Thursday, December 23, 2010
The holiday cards are still in the box on the dining room. My decorations are a mishmash of unrelated, non-themed odds and ends, most of which my lovey and I threw about the house 2 nights ago. Christmas Eve dinner is going to be soup because I just don’t have the energy for anything more elaborate. Gifts are modest. I started my shopping at 9 p.m. tonight—December 23rd. I'm left wondering when Christmas changed from being the thing we LIVED for all year long, into the thing that makes us pull our hair out. Our childhood wonder became adulthood I-wonder-how-I'm-gonna-get-everything-done.
Thankfully I am not alone, as proven to me by Facebook. A quick scan over the past 24 hours revealed the following:
“Now I am going to have to pull an all- nighter to get everything wrapped…”
“Don't feel left out…nobody got cards from me this year. it's called burning the candle at both ends.”
These were followed by status chantings of, “I will not feel stressed, I will not feel stressed…”
Seems the 35-42 age bracket is feeling a little less jolly and more stressy this holiday season. Not that anyone’s surprised. Haven’t we all been a little more stressy for the past two years or so?
Gen X is still strongly attached to Christmas and the holiday spirit, clinging (of course) to the holiday icons of our youth. Raise your hand if you made sure to catch A Charlie Brown Christmas for the 30-somethingth time. (Several retailers are now selling sad little Charlie Brown Christmas trees; no doubt who the target audience is.) Many of my friends are making plans to go out for Chinese food to recreate the Fa ra ra ra ra incident from A Christmas Story. We want our holidays to be lighthearted, filled with laughter and friends, and a release from the stress of the year. We can’t stand that the holidays seem to ADD stress to our lives.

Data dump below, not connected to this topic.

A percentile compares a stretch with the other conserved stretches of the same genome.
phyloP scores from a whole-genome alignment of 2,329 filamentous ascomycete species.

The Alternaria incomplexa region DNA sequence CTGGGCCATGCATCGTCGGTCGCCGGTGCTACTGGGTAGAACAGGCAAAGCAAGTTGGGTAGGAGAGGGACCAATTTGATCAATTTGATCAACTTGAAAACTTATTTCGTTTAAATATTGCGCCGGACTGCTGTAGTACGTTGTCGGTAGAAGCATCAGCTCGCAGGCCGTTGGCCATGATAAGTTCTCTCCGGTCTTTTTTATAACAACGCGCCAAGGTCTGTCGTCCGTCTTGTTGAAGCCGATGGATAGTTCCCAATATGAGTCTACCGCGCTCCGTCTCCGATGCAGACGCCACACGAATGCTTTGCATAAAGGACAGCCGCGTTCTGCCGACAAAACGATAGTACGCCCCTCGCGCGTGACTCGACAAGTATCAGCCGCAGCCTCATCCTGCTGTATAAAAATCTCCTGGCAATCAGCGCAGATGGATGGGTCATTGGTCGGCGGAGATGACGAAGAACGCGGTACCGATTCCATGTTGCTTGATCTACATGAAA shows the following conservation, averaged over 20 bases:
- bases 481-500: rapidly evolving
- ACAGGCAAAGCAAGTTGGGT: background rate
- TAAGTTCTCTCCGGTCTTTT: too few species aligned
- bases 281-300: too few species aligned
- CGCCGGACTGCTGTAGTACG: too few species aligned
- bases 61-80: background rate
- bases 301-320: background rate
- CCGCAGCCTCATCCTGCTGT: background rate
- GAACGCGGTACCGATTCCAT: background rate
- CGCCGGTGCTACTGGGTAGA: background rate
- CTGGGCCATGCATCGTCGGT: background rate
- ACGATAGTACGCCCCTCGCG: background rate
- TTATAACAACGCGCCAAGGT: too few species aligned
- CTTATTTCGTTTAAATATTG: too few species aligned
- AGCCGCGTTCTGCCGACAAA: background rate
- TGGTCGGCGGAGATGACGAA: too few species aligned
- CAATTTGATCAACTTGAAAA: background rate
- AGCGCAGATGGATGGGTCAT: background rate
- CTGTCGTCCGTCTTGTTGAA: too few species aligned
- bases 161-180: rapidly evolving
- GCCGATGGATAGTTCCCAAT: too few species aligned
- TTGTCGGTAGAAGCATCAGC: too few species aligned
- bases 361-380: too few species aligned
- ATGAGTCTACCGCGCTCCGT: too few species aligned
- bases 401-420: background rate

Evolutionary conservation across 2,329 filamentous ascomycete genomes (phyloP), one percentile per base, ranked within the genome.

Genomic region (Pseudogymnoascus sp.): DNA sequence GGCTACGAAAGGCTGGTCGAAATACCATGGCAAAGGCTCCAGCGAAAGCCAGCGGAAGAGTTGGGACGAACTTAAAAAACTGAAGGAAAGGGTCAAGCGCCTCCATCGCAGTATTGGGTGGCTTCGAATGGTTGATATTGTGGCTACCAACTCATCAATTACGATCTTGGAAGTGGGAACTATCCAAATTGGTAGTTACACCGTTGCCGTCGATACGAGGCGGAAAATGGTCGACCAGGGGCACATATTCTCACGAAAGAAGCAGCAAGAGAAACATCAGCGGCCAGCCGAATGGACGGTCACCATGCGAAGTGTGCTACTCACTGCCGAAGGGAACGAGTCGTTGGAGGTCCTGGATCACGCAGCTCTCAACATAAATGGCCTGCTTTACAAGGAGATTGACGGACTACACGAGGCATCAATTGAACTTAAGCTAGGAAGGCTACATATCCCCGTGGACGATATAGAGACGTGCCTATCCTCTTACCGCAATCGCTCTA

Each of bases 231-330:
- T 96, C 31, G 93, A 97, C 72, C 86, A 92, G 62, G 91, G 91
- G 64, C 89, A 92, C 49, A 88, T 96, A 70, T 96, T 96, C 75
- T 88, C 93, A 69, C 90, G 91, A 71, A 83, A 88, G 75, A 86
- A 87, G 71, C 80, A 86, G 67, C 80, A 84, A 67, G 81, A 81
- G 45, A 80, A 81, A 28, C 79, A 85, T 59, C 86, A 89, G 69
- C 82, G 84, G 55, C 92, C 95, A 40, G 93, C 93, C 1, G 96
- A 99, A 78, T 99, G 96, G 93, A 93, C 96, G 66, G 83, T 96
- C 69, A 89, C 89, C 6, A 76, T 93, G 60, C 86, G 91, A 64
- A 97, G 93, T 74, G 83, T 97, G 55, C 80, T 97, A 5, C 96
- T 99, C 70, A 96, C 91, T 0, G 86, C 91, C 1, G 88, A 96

More and more we find ourselves rebelling against the expected traditions of the holidays, sometimes to the chagrin of the older generations in our families. But it’s not the day itself we’re rejecting, it’s the long-held expectations developed over decades of mass media influence, retail suggestion, and old-fashioned guilt.
Yesterday an acquaintance suggested to me to “throw out the "supposed tos/what ifs/what might they thinks"”… and I said hallelujah! Thank you for telling me plainly what my brain has been screaming at me all along. We should all celebrate as we wish, and not be afraid to do away with what doesn’t fit us. Celebrate for joy and thanksgiving, and reflect on all that is good in your life.
So whether you’re opting for Festivus and its feats of strength, a solemn midnight mass, a rousing family dinner, or simply 24 hours of A Christmas Story, I wish you peace in your home, joy in your heart, and friends at your side.